Can Cabinet Ministers quarrel in public?

Public spats between ministers is on the rise. Is there a law against it? How does parliamentary democracy operate in these situations? If ministers feel strongly about something, what should they do? Should they express public dissent? These are good questions. What is the answer?

The answer cannot be a ‘Yes’.

Public ministerial disagreements are on an all-time high.

Waytha Moorthy, the Minister for National Unity and Social Well-being, came under attack for several reasons: from ICERD to the goings on in a local Hindu temple.

Rina Harun is a minister.

She demanded for his apology.1BH Online, 28 December 2018

Syed Saddiq is also a minister.

He went further.

He asked Waytha to resign.

He is reported to have said:

“I will never apologise for speaking my mind.” 2Malay Mail, December 22, 2018.

Can he say that?

How does the constitutional law deal with this?  Collective Responsibility

Our model of parliamentary democracy is a copy of the British constitutional monarchy.

In the UK, as it is in Malaysia, Cabinet ministers are bound by certain rules of discipline.

These rules are called ‘collective responsibility’.

Collective Responsibility is one of the most fundamental – and enduring – conventions of the British constitution. 3‘Collective Responsibility’, Michael Everett, Briefing Paper, Number 7755, 14 November 2016, House of Commons Library.

There are questions whether this is a ‘non-legal’ rule.4Ibid, paragraph 2.1.

The courts have recognised it, so this argument falls: AG v. Jonathan Cape.5See FN [13] below

Once even Karpal remarked that “Conventions are stronger than rules”.

Here are some pointers about this convention.

[1]. The Government is collectively accountable to Parliament for its actions, decisions and policies

Did you know that our constitution took that principle and repeats it in Article 43(3)? It says,

“The Cabinet shall be collectively responsible to Parliament.”

[2]. Cabinet decisions are binding on everyone in the Government

[3].  If a minister disagrees, he must resign

Whether a Minister agrees with or dissents on a government policy, he must publicly support it.

He may communicate his private misgivings to the Cabinet.

He cannot publicly speak against it.

If he does, he cannot abide by collective responsibility.

He must resign.

[4].  Collective Responsibility can be ‘explicitly set aside’

Although the doctrine binds all members of the government, it can be ‘explicitly set aside’.

In 1977, then PM of the UK, James Callaghan, was asked whether the Collective Responsibility should continue apply. He famously said,

“I certainly think that the doctrine should apply, except where I announce that it does not.”6Ibid, Everett, paragraph 1.2, and section 3.3].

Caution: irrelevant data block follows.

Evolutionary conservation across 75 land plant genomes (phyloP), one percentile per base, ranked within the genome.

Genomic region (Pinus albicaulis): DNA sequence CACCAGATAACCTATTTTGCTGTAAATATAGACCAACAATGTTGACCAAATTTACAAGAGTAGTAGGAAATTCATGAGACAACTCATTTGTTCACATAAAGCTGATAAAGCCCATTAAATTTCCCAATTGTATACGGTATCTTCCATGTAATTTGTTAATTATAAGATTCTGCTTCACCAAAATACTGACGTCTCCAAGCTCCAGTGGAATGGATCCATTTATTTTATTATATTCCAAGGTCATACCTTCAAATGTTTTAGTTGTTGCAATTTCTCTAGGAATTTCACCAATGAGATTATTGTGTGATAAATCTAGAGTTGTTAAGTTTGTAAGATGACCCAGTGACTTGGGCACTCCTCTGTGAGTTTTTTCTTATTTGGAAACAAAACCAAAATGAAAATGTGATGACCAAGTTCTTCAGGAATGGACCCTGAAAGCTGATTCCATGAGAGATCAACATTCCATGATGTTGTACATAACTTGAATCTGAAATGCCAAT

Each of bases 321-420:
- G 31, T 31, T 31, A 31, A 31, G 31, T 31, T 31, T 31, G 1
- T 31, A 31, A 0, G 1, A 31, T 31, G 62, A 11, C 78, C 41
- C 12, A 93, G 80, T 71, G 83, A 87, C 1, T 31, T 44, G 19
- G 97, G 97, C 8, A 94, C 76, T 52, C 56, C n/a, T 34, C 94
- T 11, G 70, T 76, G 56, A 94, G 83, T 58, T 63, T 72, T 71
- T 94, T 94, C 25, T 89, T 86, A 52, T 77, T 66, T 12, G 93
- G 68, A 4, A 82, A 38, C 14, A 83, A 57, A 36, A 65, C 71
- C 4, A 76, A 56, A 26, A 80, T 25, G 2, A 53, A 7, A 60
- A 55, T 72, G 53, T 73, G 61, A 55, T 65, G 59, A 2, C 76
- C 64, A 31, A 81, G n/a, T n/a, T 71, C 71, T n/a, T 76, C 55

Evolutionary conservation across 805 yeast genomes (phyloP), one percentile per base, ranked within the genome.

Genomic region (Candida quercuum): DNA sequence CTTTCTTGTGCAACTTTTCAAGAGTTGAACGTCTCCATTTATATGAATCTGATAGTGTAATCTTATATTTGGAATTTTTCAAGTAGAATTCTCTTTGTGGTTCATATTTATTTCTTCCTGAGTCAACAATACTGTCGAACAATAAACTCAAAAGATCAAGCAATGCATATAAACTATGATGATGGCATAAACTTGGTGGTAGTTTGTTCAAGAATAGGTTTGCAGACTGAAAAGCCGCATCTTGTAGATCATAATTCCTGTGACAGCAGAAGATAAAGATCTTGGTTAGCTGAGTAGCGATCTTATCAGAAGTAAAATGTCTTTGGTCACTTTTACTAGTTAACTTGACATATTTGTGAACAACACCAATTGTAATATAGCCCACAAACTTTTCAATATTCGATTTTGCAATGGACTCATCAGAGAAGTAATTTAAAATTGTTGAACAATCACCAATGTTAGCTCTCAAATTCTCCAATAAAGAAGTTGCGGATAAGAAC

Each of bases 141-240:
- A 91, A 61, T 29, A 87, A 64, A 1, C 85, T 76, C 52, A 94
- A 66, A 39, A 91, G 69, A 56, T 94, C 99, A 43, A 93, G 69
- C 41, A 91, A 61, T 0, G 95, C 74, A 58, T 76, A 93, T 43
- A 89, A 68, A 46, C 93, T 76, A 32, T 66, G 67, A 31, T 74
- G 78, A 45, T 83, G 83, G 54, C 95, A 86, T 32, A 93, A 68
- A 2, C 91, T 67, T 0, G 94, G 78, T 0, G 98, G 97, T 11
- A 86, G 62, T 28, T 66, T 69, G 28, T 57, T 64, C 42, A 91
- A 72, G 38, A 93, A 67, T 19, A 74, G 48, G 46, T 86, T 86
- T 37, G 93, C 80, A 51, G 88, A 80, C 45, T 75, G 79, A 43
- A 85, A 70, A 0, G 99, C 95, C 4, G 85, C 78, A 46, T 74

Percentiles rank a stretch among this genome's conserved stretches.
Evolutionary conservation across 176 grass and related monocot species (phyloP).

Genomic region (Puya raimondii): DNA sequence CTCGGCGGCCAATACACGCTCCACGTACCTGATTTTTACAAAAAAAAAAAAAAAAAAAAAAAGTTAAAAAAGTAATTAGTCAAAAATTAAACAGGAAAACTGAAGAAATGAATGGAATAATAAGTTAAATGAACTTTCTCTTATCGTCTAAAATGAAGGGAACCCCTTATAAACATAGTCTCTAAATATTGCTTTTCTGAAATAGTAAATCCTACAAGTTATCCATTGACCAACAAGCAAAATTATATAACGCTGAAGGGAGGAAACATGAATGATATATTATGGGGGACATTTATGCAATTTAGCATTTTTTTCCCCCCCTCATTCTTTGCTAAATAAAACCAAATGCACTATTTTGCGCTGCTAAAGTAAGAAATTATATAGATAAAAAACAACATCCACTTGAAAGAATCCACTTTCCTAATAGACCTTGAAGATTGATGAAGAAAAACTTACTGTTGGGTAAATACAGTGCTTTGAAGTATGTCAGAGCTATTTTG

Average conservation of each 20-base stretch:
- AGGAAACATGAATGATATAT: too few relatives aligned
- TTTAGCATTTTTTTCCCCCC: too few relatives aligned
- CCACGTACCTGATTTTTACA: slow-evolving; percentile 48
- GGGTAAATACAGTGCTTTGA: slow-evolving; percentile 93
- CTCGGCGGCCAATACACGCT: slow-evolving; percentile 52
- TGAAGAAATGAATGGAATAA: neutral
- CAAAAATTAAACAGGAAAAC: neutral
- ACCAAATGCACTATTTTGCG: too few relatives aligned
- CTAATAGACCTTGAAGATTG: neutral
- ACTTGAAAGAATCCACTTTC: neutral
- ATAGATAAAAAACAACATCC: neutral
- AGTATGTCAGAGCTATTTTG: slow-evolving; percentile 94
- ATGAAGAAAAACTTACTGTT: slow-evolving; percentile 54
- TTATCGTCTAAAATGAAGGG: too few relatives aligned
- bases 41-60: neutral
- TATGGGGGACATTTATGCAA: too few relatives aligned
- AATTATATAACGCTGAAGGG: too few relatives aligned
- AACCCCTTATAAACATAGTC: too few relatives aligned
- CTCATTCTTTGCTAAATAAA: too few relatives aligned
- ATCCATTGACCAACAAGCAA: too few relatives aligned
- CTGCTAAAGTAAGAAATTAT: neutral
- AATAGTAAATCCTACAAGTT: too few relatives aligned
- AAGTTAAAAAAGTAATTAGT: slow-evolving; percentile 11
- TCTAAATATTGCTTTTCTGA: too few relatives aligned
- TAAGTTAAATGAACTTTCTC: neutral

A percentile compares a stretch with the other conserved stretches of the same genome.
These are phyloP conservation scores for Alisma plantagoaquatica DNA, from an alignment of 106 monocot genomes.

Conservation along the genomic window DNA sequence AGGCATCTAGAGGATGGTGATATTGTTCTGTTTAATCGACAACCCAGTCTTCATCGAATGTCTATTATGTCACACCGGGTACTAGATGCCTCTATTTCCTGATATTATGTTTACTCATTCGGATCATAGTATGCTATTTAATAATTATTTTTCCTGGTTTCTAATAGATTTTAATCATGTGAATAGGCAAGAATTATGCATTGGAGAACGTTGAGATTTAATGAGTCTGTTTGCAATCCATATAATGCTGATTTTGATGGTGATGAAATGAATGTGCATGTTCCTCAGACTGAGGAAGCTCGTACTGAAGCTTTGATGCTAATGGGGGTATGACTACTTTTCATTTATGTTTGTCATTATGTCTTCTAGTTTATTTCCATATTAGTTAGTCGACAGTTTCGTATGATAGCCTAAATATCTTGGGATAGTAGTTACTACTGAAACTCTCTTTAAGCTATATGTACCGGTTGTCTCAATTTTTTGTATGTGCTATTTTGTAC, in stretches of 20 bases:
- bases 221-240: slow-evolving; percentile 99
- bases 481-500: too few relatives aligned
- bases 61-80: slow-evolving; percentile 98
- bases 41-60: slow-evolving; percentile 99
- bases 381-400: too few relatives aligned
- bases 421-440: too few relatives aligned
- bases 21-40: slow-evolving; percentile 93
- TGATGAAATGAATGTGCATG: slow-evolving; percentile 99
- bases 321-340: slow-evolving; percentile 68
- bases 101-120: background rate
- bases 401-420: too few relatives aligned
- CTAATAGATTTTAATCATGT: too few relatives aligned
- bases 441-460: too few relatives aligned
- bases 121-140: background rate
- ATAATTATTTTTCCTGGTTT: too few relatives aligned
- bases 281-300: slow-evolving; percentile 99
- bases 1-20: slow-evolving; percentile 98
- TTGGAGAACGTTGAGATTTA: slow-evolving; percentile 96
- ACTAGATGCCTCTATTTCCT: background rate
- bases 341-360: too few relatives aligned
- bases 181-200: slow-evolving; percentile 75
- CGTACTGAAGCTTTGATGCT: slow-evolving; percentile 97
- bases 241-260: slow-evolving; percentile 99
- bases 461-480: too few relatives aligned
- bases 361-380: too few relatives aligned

[5].  Free Votes and ‘Agreements to Differ’

There are two ways by which the Cabinet can set aside Collective Responsibility.

One is by ‘Free Votes’.

Where there is no definite cabinet policy on a subject, and the Cabinet agrees on a right to a free vote, then ministers can vote in parliament – as they wish.

‘Free Votes’ have been allowed over religious issues, social questions like abortion or LBGTQ issues.

‘Agreement to Differ’ on a public issue are limited by time.

There the Cabinet would have had an existing policy, but it would allow public dissent, albeit for a short period.

In 1975 UK held a referendum whether UK should join the European Union.

Cabinet members took opposing positions.

In June 2016, again a referendum was held on Brexit.

There, the Cabinet gave ministers the freedom to vote as they wished.

There is some talk that the current coalition government has a new policy: that ministers unhappy with each other can write to each other, and if that does not work, they are then allowed to talk in public.

This is improper and runs counter to collective responsibility.

Matters affecting the nation concerns the Cabinet.

They have to be brought to the prime minister who will consult his cabinet.

Once the Cabinet decides, ministers must close ranks and publicly support the decision.

That is the right thing to do.

[6].  What does the convention mean in practice?

[a].  A minister cannot vote against government policy in Parliament.7Ibid, Everett, paragraph 2.2

Constitutional experts have expressed the crucial aim of the convention in this way:

‘Voting strength in [Parliament] is not only the measure of confidence in the government, but it is the test of its very right to exist’.8Ibid, Everett, paragraph 2.2

The parliament is a public place. A vote in Parliament is an open statement of a minister’s support for his government – whatever may be his view.

If he casts a dissenting vote, unless he resigns, he would be immediately dismissed from the Cabinet.  That is the rule.

So we should ask our loquacious ministers this question:

If you want to break ranks, can you please resign, afterwards?”

If they say ‘Yes’, and resign, that is a good thing. If it was an expose of crooks-that we can respect it, much like what Muhyiddin Yassin did.

If they say ‘No, we want to dissent publicly, and still stay,’ how then? If all this public talk isn’t for a good reason, it destabilises the government, and worse, and makes the minister look silly. People do not like silliness.

[b].  A Minister cannot speak out against government policy. 

Ministers will always find ways of ‘expressing loyal support’ while sending out opposing signals.

On rare occasions, experienced ministers would want ‘their views to be publicly known so as to distance themselves from any Cabinet decision with which they do not agree’.9R. Brazier, ‘Constitutional Practice’, third edition, 1999, page 145.

[c].  Cabinet decisions are attributable to the relevant minister

The UK ‘Ministerial Code’ states that while Cabinet decisions are binding on all members, ‘they are normally announced, and explained, as if they are decision of [the individual] Minister concerned’.10‘Ministerial Code’, [UK] Cabinet office, October 2015, paragraph 2.3

[d].  Even a former minister cannot reveal Cabinet secrets. 

This is a long-observed convention.  The strength of the principle of ‘confidentiality’ has come under attack.  Time, it seems, is a crucial factor in its enforcement.